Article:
T IS FOR TWYFELFONTEIN!
THE A- Z CHALLENGE.
Ancient school ground?
Twyfelfontein ( in Africaans meaning uncertain spring ) is in Namibia's southern Kunene region. This World Heritage site covers an area of the Huab Valley and contains many areas of rock art etched on the reddish sandstone rocks on the slopes of the surrounding table mountain landforms. Over 5,000 individual depictions have now been catalogued, some thought to date as far back as 5- 6,000 years ago by the early hunter-gatherers. Later Khoikhoi inhabitants of the area produced their own rock engravings and paintings.
|Visitor centre at Twyfelfontein|
|Leave a tip for the toilet.|
|The artwork upon rocks scattered through the area.|
|Typical terrain of the Heritage Site.|
|Zebra, gazelle and giraffe depictions.|
Many reasons are given for why early humans would spend so much time decorating rocks or cave walls. Has the need to express one's artistic sense been with us from earliest times? Did early man just get bored and feel like graffiti covering his cave or environment not unlike rebellious youth of today? Or perhaps a need to give offerings to their belief in the gods they found all around them in everyday life?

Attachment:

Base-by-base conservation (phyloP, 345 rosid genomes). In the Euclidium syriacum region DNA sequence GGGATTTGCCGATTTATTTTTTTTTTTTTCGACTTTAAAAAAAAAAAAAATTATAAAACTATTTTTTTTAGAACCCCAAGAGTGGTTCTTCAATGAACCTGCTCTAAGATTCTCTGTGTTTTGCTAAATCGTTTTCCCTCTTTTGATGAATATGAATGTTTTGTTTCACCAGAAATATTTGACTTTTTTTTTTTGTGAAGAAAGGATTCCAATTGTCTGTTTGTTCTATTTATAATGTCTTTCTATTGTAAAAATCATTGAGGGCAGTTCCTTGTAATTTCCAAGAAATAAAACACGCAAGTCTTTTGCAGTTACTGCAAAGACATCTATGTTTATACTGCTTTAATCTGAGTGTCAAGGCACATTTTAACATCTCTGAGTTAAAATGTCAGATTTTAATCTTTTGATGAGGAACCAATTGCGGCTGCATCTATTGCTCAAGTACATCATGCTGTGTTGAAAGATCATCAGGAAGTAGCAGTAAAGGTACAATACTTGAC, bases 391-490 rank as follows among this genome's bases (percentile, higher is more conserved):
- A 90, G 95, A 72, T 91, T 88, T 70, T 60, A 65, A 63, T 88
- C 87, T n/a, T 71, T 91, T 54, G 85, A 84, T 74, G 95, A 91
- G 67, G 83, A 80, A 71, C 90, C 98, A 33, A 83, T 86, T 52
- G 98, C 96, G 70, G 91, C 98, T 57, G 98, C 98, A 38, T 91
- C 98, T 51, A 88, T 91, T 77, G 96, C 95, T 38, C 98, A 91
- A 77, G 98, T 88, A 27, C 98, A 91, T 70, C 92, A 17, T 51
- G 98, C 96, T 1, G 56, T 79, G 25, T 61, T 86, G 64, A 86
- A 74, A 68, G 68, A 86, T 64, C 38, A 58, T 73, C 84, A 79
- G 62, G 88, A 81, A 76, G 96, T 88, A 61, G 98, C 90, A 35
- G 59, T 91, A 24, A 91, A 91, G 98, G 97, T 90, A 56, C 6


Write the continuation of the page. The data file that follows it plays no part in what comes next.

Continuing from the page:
But perhaps in many cases there is a simpler and more practical reason for so many paintings or engravings of animals and humans in a small area- a school!
Yes, a school, or a teaching aid for the young boys of a tribe. When being initiated into manhood, young boys would be brought to these rocks and given lessons from their elders how to identify, hunt and kill an animal.
Today we build multi- million dollar universities.